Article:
The frogs prey on anything they can overpower. Their diet mainly consists of arthropods (Rödel 1995). One collected male was swallowing a Kassina tadpole measuring 15 mm while still in the net. At Lamto, adult P. accraensis mainly preyed on ants (Barbault 1974d).
P. accraensis reaches sexual maturity at the age of 4–5 months, living only for further two months. Females measure about 19 mm (maximally 25 mm). They are likely to produce two clutches consisting of 267 ± 130 eggs with a mean egg diameter of 0.9 mm (N = 93; Barbault & Trefaut Rodriguez 1979b, Barbault 1984). At Lamto, population sizes have proved to vary considerably during a given year. This phenomenon was explained by them as the succession of two generations within the same year. According to my own observations, however, varying densities may also be due to the humidity dependent migrations mentioned above. However, in January 1999 I only captured juvenile P. latifrons, P. francisci and P. gutturosus at the edges of savanna ponds. This may indicate that in Comoé National Park at that time all the adults had already died. Contrary to H. nitidulus juvenile Phrynobatrachus continued feeding throughout the dry season (Rödel 1995), thus maturing for the beginning of the next rainy season.
The larvae usually prefer the bottom of the deeper zones of ponds, as well as more vegetated sites. They may be found throughout the rainy season (Rödel 1998b). As they proved to grow much slower in captivity than in the field, in spite of otherwise similar conditions, they have possibly specialized on certain food items. The function of their filamentous papillae has not yet been examined.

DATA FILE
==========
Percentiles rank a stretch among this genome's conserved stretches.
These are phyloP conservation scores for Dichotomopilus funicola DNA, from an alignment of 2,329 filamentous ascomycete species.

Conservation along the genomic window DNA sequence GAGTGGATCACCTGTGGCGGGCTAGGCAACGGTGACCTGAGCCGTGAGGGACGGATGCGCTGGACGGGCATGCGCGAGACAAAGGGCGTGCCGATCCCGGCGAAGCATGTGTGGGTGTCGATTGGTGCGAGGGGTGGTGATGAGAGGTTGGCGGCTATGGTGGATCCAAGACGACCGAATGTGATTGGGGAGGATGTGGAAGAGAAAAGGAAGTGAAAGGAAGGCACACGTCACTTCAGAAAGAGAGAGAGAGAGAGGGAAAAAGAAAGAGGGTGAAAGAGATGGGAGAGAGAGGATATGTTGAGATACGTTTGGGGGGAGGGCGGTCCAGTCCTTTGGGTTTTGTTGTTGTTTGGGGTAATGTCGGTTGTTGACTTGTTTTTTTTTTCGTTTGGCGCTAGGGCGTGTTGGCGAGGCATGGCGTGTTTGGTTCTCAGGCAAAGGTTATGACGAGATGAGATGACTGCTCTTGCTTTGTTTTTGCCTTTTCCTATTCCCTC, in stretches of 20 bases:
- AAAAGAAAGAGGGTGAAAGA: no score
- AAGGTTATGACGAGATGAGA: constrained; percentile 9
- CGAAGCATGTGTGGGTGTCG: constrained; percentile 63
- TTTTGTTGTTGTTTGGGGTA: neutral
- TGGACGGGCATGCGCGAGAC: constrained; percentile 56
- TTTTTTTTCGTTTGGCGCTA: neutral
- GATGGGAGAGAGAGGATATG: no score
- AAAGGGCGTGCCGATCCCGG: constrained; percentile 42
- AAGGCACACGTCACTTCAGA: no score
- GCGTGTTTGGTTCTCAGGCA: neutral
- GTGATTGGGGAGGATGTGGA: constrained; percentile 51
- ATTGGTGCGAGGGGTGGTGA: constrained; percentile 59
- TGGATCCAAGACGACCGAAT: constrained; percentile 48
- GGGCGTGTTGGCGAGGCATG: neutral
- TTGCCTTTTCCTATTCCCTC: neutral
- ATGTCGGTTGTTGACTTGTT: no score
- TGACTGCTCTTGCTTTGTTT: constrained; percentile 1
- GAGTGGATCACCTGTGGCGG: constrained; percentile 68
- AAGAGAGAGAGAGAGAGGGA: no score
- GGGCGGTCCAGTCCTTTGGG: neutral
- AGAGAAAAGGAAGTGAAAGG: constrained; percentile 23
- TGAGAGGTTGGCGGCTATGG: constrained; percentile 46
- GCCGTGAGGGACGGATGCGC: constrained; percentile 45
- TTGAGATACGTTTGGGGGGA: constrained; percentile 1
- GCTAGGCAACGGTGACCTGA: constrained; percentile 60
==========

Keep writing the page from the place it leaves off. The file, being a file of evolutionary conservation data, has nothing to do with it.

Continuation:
This account was taken from Rödel, M.-O. (2000), Herpetofauna of West Africa vol. I. Amphibians of the West African Savanna, with kind permission from Edition Chimaira publishers, Frankfurt am Main.
For references in the text, see here


Rödel, M. O. (2000). Herpetofauna of West Africa, Vol. I. Amphibians of the West African Savanna. Edition Chimaira, Frankfurt, Germany.

Written by M.O. Roedel (roedel AT, Post-Doc at the University of Wurzburg, Department of Animal Ecology and Tropical Biology, Wurzburg, Germany
First submitted 2001-05-04
Edited by Arie van der Meijden (2002-01-12)

Species Account Citation: AmphibiaWeb 2002 Phrynobatrachus latifrons <> University of California, Berkeley, CA, USA. Accessed Oct 20, 2017.

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Citation: AmphibiaWeb. 2017. <> University of California, Berkeley, CA, USA. Accessed 20 Oct 2017.